DiTolla v. Doral Dental IPA of New York, LLC, No. 06-2324-cv (2d Cir. November 17, 2006).
A group of New York dentists challenge the administration of a New York state fund along with the jurisdictional requirements of the Class Action Fairness Act and come out shinning their pearly whites to the Second Circuit. The makers of Trident must be very pleased.
Circuit Judge Peter W. Hall handed down an opinion for the Second Circuit Court of Appeals regarding a New York class action removed to federal court and examined CAFA’s 60 day time limit for appeals, the burden of proof under CAFA, and CAFA’s amount in controversy requirement as applied to suits for accounting.
In February 2006, the named plaintiff, a New York licensed dentist, filed a class action in Nassau County Supreme Court on behalf of all dentists receiving funds from the New York Dental Panel Reimbursement Pool. That is a pool of state and federal funds from which participating dentists are paid monthly on a pro rata basis for treating patients eligible under Medicaid or Medicare. The defendant, Doral Dental, is a third party administrator who, according to their provider agreements, may subtract associated consulting or brokerage fees from the pool prior to distributing the remaining monies to the dentists.
The New York state court complaint sought an accounting of all amounts paid in and out of the pool noting that the Doral Dental was the subject of federal grand jury investigations in several states for deducting improper or sham consulting fees from the pools in other states. Doral removed the case to the Eastern District of New York pursuant to CAFA. Doral’s notice of removal stated that the amount funded and reduced during the class period exceeded $40 million. DiTolla argued in his motion to remand that the complaint sought only an accounting for which no value could be assigned and therefore the amount in controversy could not be met.
The district court remanded the case back to state court holding that CAFA had not altered the traditional rule as the allocation of the burden of proof and because DiTolla sought only information, the value of that information could not be estimated to meet CAFA’s jurisdictional requirements. Doral Dental petitioned for the Second Circuit’s permission to appeal the district courts decision.
The Second Circuit began its opinion by discussing the 60 day limit for appeals under CAFA. Following the Fifth, Seventh, Ninth and Eleventh Circuits, the court held that CAFA’s 60-day clock for rendering judgment starts running on the day that the court’s order granting permission to appeal is filed.
The Second Circuit then turned its attention to the burden of proof under CAFA. As an issue of first impression in the Second Circuit, the court pointed to the Seventh Circuit’s opinion in Brill, the Ninth Circuit’s opinion in Abrego and the Eleventh Circuit’s Opinion in Miedema. (Editors’ Note: See the CAFA Law Blog analysis of Brill posted on November 2, 2005, the CAFA Law Blog analysis of Abrego posted on May 25, 2006, and the CAFA Law Blog analysis of Miedema posted on August 22, 2006. Also, see the CAFA Law Blog critique of the Miedema decision posted on August 22, 2006).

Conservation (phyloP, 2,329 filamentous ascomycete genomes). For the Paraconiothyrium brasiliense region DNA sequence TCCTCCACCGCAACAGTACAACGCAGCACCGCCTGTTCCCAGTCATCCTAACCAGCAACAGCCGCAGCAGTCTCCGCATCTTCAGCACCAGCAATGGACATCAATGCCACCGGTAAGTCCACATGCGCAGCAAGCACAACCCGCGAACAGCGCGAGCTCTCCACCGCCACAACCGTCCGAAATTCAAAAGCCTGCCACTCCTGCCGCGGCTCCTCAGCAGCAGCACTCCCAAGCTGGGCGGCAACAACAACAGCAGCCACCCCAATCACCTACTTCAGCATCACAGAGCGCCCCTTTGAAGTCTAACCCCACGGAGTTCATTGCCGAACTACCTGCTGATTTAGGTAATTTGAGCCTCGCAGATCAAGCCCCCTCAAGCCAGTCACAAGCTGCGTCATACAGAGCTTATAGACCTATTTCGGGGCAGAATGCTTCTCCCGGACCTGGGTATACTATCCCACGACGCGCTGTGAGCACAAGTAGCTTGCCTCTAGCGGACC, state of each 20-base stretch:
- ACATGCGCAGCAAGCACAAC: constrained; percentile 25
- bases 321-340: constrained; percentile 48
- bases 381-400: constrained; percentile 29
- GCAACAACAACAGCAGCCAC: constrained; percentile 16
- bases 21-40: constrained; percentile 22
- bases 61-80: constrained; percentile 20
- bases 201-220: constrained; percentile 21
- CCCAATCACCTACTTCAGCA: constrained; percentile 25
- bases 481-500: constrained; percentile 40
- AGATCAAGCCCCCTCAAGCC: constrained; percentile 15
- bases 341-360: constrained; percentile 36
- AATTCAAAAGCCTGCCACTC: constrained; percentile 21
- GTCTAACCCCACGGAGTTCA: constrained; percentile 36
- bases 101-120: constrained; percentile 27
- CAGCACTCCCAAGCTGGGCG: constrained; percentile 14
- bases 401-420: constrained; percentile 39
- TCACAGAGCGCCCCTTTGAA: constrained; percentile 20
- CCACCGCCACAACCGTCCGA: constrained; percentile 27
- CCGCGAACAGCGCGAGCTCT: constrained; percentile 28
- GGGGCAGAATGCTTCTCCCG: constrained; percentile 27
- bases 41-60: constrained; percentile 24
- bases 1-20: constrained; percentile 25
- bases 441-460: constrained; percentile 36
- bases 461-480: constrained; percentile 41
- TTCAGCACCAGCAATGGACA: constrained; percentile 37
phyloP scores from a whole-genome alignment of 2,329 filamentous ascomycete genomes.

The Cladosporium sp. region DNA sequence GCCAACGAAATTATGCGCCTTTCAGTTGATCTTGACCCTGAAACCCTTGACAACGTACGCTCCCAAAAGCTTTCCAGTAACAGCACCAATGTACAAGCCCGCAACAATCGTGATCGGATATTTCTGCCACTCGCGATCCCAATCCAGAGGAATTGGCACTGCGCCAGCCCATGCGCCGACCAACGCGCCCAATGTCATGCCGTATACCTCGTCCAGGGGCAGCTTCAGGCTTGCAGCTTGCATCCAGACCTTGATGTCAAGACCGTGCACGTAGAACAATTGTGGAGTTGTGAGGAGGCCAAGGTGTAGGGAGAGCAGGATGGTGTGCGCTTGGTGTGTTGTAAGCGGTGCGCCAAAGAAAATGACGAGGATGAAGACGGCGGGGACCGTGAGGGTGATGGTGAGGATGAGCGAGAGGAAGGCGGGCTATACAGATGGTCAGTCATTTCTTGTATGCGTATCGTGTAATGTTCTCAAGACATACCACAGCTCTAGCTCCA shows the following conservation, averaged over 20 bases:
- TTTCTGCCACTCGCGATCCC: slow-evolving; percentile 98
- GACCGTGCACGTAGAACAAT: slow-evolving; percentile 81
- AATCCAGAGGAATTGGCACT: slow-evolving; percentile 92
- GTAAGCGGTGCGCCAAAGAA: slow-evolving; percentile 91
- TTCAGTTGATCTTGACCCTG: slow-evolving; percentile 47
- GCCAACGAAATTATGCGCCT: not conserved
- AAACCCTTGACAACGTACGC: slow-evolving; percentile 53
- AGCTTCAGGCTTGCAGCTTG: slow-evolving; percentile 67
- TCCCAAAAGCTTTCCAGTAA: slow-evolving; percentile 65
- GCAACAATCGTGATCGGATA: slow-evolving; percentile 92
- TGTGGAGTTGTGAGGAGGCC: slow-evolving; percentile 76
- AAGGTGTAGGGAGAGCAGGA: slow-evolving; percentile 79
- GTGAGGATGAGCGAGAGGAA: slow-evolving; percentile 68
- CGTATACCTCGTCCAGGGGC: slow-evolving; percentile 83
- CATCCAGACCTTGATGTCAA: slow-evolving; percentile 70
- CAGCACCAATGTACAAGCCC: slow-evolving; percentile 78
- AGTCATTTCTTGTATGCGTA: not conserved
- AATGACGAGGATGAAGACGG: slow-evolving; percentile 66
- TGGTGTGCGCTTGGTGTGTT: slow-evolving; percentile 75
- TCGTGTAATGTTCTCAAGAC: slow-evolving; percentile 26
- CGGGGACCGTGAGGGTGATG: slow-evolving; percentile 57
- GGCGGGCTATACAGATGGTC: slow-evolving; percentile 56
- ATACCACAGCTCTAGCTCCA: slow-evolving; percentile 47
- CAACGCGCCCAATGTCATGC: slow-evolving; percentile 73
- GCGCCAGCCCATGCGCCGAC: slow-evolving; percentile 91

Without any original analysis, the Second Circuit simply stated that it would be thoroughly unsound to reject the longstanding traditional rule as to the burden of proof for federal jurisdiction without an explicit directive from Congress. The Second Circuit presumed that Congress knew of the traditional burden of proof when it enacted CAFA. (Editors’ Note: For further discussion on the concept of Minimal Diversity and why Abrego is incorrectly decided, see the CAFA Law Blog’s recent analysis, “Hot Off the Press,” posted May 5, 2005, which introduces the recently published law review article entitled “CAFA’s New Minimal Diversity Standard For Interstate Class Actions Creates A Presumption That Jurisdiction Exists, With The Burden Of Proof Assigned To The Party Opposing Jurisdiction,” authored by CAFA Law Blog Editors Hunter Twiford, Anthony Rollo and John Rouse).
The court’s opinion then turned to the amount in controversy requirement under CAFA. In this case, the court examined a cause of action for an accounting. The court pointed out that the amount in controversy was not listed in the complaint. The defendants argued that the entire New York Pool was in controversy in the case. The plaintiff, however, did not claim an interest in the entire $40 million Reimbursement Pool, but an amount to be determined by the accounting. The court held that it could not say beyond mere speculation whether the amount to be determined would be more than the $5 million requirement imposed by CAFA. The district court’s holding was affirmed and the case was remanded to New York state court.